For a study of motivations, I want to talk about my two favorite characters in the epic, the Merovingian and his wife Persephone. As with nearly all things Matrix, their names are helpful winks from the directors to us, so if you have the inkling, read up on the mythological and historical relevancies of Merovingian and Persephone. Of course, I’ll tell you what I think about these so you can just take my word for it instead of reading the essays. But to use my favorite quote from “Merv” (as Trinity calls him in Revolutions), "Yes, of course, who has time? Who has time? But then if we do not ever take time, how can we ever have time?" He’s such a clever nobbin.
And clever enough to be a major player in the game and survive Neo’s predecessors (and Neo himself, as one would assume at the end of Revolutions). But who is he – what is his purpose (i.e., what is it that he is here to do?)? The name itself is derived from the Merovingian kings, who, according to legend, were said to be decended from Jesus Christ. Now, taking that one story and importing it into the Matrix would lead one to believe (as many would like to) that the Merovingian and Persephone are just old versions of the One and Trinity. This is a possible (although I don’t agree with it) yet irrelevant theory because it doesn’t answer the question of ‘what is he here to do’? Funny how some people answer questions in the Matrix-style of not answering, isn’t it?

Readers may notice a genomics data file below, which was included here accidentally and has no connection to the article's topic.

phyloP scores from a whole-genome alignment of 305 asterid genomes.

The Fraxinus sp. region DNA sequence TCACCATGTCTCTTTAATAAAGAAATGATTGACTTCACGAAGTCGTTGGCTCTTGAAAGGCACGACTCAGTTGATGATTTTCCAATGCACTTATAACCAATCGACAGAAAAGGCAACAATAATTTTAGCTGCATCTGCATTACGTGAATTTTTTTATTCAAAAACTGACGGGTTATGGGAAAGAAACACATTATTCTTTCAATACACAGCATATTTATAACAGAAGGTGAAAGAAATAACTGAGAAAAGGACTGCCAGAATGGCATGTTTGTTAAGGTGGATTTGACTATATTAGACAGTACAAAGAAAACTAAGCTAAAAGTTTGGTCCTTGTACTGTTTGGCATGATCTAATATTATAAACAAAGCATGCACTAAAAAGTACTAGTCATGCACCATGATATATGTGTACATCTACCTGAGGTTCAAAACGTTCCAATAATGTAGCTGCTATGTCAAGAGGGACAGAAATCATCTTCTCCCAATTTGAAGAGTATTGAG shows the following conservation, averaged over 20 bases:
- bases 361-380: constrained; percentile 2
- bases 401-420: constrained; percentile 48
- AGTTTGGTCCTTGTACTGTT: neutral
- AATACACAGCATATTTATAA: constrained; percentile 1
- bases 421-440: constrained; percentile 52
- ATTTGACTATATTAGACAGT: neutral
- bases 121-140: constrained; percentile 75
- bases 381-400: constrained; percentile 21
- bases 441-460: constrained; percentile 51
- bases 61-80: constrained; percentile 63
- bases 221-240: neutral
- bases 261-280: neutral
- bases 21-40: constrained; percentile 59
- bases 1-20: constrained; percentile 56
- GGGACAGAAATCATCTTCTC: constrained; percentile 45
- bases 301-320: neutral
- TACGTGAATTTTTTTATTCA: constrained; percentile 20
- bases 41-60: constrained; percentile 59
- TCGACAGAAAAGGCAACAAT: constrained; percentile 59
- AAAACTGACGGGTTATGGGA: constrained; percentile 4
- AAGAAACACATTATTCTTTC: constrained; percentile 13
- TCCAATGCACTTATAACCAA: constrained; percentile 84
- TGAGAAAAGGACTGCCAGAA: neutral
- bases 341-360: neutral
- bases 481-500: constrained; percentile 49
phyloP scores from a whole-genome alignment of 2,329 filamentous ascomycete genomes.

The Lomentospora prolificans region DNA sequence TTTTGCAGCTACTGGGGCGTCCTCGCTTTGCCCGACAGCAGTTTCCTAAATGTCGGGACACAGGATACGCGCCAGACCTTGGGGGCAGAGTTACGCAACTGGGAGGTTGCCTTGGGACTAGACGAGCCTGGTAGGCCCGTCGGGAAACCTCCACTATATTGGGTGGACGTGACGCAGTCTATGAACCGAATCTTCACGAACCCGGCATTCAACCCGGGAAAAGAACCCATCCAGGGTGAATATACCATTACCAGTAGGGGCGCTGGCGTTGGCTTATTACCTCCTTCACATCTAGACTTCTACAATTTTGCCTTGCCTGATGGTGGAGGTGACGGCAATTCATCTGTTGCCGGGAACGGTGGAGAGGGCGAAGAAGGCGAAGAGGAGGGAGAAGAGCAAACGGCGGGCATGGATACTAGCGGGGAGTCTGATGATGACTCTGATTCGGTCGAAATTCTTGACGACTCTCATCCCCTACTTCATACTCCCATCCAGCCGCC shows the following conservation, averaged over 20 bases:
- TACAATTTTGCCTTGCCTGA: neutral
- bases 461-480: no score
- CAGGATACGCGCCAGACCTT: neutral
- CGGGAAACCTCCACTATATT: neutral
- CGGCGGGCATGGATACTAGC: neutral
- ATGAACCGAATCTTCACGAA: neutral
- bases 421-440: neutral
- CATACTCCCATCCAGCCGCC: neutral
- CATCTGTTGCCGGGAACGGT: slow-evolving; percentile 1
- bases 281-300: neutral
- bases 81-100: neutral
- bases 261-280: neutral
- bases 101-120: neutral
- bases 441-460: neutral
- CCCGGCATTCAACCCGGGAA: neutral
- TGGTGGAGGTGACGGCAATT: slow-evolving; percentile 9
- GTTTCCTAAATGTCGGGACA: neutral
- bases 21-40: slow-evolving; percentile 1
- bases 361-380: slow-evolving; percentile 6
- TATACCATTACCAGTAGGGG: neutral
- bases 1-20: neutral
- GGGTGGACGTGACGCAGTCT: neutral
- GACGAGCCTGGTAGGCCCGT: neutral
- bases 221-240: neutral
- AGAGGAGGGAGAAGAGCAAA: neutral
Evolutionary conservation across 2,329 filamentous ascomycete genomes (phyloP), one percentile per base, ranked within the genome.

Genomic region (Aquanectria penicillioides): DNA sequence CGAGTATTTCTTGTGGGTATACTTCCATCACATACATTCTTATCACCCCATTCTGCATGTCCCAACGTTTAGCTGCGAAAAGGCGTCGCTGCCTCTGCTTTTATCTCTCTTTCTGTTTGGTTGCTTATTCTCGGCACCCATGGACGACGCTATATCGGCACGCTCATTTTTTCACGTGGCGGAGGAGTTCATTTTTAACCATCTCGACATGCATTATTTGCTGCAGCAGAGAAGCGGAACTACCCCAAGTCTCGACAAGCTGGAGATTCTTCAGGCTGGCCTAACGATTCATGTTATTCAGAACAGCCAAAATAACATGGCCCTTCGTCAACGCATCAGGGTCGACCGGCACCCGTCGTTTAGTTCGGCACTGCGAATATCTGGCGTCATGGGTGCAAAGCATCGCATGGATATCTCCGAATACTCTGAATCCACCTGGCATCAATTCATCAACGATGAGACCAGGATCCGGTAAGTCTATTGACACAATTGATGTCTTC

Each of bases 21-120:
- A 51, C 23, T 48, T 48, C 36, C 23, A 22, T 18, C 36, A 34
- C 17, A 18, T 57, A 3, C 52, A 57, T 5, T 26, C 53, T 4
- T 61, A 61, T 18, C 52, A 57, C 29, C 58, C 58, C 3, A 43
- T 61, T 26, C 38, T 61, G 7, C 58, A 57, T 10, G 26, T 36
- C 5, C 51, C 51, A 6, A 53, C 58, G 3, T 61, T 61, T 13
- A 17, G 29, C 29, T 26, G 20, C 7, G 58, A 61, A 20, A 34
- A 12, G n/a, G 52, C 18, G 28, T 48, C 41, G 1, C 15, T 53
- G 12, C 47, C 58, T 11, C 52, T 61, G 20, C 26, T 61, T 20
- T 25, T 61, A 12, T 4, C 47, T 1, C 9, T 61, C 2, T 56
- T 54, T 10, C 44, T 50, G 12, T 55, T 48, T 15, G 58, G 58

The Merovingian is the gatekeeper, the roadblock, the struggle, as is his wife. They are rogue programs, to be sure, both having been around long enough to use their knowledge to create power and set themselves up nicely in the Matrix. They both test the resolve of the humans in different ways, although ironically, neither of them may in fact know the reason, the why, that they do it. Though Merv has a solid grasp of causality and reason and ‘the why’, he is himself a product of the system and subject to the same rules and motivations as Agent Smith (as discussed here).